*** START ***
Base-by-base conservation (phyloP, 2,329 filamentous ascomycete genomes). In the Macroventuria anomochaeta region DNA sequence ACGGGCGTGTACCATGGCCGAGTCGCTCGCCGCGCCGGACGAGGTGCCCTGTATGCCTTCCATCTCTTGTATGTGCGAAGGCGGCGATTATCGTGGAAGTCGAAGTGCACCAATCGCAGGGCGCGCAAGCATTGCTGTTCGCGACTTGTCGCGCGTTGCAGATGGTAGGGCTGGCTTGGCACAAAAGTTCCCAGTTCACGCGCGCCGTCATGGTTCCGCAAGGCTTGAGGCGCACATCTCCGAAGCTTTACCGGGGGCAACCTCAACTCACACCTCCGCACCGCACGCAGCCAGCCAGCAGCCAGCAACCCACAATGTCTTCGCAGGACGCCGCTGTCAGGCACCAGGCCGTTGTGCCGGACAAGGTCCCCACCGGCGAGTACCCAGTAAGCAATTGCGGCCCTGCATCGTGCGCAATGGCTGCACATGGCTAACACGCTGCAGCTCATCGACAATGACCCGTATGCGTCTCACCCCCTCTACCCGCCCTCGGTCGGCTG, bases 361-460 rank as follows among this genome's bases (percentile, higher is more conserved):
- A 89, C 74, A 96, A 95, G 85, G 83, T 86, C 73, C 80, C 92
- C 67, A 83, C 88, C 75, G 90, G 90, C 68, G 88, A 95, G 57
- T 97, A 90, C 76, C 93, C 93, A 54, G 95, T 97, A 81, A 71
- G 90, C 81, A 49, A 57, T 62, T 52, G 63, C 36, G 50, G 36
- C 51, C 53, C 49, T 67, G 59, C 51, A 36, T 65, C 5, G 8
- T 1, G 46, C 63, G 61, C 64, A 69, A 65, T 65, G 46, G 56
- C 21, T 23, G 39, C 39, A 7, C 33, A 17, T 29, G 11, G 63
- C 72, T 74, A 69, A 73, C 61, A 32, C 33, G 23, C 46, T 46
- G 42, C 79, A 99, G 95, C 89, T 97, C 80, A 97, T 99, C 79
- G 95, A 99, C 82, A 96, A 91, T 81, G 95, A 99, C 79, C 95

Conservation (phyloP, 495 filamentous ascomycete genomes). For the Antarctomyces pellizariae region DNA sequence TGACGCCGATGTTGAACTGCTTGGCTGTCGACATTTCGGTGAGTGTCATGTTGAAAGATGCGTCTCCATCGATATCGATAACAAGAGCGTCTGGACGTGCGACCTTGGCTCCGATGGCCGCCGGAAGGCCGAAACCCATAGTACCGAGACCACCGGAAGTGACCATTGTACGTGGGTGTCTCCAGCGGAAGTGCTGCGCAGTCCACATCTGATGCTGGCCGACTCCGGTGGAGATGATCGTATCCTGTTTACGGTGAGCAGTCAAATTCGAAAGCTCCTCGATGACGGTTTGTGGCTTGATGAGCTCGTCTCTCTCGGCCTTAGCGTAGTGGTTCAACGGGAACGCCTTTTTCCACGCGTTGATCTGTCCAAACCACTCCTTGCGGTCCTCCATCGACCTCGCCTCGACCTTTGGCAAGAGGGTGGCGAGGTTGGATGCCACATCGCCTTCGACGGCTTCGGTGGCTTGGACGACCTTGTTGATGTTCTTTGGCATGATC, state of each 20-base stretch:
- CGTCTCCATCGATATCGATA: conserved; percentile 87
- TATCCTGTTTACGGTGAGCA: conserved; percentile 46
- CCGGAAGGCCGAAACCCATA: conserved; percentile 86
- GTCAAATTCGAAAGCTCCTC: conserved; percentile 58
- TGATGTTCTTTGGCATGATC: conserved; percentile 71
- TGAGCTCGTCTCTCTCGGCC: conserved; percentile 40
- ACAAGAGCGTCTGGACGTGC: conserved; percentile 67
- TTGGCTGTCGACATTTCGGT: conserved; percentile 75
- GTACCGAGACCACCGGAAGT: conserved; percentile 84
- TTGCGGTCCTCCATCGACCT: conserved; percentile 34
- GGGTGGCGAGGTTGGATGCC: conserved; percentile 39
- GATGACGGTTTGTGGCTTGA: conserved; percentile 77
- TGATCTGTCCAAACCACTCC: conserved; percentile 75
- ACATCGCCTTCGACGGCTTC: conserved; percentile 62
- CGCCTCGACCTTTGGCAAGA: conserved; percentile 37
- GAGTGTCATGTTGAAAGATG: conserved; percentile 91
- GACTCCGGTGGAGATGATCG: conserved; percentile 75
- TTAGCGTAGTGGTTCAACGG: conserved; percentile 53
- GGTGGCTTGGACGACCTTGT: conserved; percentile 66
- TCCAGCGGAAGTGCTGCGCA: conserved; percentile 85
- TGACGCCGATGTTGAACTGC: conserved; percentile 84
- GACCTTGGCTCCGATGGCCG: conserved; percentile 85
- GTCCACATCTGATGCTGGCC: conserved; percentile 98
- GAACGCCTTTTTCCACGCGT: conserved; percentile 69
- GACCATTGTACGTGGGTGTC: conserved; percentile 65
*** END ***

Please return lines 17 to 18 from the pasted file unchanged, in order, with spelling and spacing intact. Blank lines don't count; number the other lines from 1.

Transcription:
- TGATGTTCTTTGGCATGATC: conserved; percentile 71
- TGAGCTCGTCTCTCTCGGCC: conserved; percentile 40